No doubt the film’s impact will be felt more in the UK, where the details of the case and subsequent fallout is still deeply embedded in the national psyche. Because of this, and compounded by the filmmaker’s deliberate reluctance not to engage Bulger’s family, the film has suffered heaps of negative press. This question mark over Lambe’s approach will make it a hard film to back.

Madre (Mother)

Madre (Mother)

Directed By Rodrigo Sorogoyen

“Madre” is a 101 in building tension, and combined with “Fauve’” would be an unstoppable force this year. In its own right, it is a strong contender and could win a lot of votes for its bravery and confidence in the basics – one location, two characters, simple story.

This film, perhaps more than the other nominees, epitomizes why short films should be given more credit. They also offer filmmakers a wonderful platform for exploring potential feature ideas – something which the team are currently producing, which could very well make it the “Whiplash” of foreign language films in 2021.



Directed By Guy Nattiv

“Skin” is the great unknown of the pack – the one film in this category which continues to elude me. That said, there are a couple of indicators that this could be one to watch. Firstly, the story itself is about a man turning his back on the white supremacists who raised him to start a better life. This type of narrative will play very well with the Academy any year, particularly during a period when such importance is being placed on challenging discrimination.

​The film features a major twist and there is a feature length film of the same name by the same director starring Vera Farming and Jamie Bell which played at TIFF earlier last year, so it’s possible that some Academy members may be more aware of it than I am at the moment.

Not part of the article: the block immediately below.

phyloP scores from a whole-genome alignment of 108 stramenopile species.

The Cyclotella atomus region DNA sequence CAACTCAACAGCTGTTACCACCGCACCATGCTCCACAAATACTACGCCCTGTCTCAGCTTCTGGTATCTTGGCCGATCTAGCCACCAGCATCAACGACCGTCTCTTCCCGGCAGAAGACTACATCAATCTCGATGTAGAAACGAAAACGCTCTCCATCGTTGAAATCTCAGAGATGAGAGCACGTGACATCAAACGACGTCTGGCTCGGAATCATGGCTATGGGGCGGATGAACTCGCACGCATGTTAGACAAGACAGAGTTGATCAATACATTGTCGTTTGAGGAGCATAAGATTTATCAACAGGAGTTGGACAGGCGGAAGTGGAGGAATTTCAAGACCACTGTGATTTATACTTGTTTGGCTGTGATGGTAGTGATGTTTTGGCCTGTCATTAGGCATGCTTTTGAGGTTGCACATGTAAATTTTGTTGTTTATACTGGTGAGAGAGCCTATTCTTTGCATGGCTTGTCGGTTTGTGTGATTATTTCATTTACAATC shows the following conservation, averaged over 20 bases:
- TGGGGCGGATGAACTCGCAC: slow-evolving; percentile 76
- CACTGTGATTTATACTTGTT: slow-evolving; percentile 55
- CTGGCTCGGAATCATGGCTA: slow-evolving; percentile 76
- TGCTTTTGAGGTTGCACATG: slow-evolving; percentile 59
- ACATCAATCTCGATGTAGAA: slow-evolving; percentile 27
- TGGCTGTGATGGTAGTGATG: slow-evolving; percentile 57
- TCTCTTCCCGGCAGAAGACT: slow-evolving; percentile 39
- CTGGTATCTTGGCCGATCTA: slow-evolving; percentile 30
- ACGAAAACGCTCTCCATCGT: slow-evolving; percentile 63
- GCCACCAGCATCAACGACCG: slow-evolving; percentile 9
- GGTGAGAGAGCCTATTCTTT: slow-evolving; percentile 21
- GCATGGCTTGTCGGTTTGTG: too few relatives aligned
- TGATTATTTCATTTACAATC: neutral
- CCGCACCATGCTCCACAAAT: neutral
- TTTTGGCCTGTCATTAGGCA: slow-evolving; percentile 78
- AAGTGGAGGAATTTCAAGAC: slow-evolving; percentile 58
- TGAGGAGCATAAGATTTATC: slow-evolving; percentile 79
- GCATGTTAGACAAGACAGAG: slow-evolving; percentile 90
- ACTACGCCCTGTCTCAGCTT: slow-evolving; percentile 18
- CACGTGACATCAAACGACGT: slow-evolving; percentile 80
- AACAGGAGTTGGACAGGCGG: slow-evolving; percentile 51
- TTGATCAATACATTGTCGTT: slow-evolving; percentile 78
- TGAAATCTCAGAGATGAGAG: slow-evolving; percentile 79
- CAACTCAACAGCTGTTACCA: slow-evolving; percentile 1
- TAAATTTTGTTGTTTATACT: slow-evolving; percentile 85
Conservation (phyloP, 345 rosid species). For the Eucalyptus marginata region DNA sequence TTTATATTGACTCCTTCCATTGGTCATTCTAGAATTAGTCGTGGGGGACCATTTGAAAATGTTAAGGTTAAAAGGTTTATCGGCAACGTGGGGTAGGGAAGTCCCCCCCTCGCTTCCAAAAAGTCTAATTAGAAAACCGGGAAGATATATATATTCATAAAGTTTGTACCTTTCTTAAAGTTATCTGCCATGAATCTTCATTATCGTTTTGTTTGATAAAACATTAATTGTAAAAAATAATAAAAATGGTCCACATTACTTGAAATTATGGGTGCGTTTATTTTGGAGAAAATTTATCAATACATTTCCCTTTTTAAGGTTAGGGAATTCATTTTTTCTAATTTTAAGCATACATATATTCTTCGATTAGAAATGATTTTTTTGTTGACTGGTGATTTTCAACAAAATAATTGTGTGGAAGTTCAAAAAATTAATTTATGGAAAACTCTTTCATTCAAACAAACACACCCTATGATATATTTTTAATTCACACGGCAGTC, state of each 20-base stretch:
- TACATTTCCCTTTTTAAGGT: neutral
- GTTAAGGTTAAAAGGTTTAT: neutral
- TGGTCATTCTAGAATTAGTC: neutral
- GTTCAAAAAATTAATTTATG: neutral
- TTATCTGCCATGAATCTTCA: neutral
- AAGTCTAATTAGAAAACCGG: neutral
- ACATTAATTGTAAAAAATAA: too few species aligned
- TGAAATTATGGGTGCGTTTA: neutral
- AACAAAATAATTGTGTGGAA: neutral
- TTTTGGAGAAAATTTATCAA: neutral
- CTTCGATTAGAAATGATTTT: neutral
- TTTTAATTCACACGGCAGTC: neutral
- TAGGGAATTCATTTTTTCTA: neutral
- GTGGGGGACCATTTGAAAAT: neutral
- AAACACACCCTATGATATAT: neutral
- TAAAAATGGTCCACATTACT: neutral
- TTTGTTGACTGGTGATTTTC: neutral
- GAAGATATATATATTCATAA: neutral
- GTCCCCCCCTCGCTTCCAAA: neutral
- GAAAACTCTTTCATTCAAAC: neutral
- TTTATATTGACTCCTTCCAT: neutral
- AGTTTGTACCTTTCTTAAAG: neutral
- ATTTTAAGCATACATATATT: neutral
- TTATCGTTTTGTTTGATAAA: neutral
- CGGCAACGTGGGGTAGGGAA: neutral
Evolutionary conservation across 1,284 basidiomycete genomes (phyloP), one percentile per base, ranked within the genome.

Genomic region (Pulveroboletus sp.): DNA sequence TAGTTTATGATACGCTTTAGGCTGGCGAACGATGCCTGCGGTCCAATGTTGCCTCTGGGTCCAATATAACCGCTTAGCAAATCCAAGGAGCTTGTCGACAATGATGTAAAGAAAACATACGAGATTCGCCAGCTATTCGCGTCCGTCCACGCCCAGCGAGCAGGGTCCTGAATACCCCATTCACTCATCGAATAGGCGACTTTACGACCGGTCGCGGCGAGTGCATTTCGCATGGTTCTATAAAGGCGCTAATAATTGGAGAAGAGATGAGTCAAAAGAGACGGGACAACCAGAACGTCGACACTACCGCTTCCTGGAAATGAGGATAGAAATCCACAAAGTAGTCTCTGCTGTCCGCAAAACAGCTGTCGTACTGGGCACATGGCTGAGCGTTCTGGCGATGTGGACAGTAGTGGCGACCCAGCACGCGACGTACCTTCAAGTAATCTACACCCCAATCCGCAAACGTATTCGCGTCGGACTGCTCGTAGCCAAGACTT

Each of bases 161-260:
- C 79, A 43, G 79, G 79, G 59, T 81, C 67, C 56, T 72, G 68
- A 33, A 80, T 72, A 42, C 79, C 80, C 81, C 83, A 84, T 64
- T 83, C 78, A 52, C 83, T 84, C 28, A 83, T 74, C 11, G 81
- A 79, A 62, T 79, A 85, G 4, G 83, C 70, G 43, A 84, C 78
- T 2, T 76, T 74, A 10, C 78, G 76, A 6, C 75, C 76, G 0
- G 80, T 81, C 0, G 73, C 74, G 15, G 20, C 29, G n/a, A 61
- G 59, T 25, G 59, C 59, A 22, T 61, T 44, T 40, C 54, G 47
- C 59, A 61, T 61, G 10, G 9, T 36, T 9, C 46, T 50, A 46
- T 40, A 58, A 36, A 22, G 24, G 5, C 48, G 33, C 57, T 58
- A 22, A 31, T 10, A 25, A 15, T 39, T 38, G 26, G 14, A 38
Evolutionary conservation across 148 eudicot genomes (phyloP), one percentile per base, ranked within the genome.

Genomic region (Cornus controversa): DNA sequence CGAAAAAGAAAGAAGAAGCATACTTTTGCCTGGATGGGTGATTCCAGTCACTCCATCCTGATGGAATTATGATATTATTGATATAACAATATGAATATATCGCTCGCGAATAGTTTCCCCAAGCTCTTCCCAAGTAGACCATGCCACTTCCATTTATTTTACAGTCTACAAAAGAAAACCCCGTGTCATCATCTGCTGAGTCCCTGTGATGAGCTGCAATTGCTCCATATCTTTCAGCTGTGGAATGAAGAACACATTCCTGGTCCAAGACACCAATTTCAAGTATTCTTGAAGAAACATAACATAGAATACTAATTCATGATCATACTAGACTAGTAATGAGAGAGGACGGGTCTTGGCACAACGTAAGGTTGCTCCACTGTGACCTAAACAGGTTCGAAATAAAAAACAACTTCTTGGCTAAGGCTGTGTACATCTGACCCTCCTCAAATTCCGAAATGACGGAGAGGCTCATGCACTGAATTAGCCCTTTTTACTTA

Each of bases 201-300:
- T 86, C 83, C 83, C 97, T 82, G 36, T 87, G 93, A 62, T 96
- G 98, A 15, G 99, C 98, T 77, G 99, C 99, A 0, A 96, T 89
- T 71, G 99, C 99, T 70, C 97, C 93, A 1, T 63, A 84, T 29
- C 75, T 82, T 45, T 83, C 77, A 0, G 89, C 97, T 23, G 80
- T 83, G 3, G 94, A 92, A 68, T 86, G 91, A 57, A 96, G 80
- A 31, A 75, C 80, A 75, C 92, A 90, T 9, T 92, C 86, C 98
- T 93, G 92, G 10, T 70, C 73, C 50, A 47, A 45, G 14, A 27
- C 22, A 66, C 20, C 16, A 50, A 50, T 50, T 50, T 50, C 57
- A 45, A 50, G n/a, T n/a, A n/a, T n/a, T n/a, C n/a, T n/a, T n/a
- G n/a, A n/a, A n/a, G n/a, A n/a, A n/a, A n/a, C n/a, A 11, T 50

Directed By Marianne Farley

This film from Marianne Farley has to be considered the category front runner. “Marguerite” tells the story of an old lady, whose blossoming friendship with her carer helps her get closure on her past. 

The cinematography is precise, simplistic and beautiful, with a realism and an understated poignancy that creeps up on you. There is restraint, gradually letting us into the life of its troubled protagonist, without the desperation of thrusting a morality tale at us. “Marguerite” practices what she preaches, making her point without condemnation. Whether from sympathy or admiration, the film guarantees to put a tear to the driest of eyes.

With a strong LGBTQ narrative wrapped around universal themes of loneliness and regret, this is a film which taps into current social trends to appeal to new Academy members, whilst hitting a strong nerve with the old guard. It’s hard to see why anyone wouldn’t vote for this.​

​So what do you think? Which shorts have you seen/not seen? Which one of these 5 do you think will win the Oscar? let us know down in the comments section below.

​You can follow Liam and hear more of his thoughts on the Oscars and Film on Twitter at @thisistheheff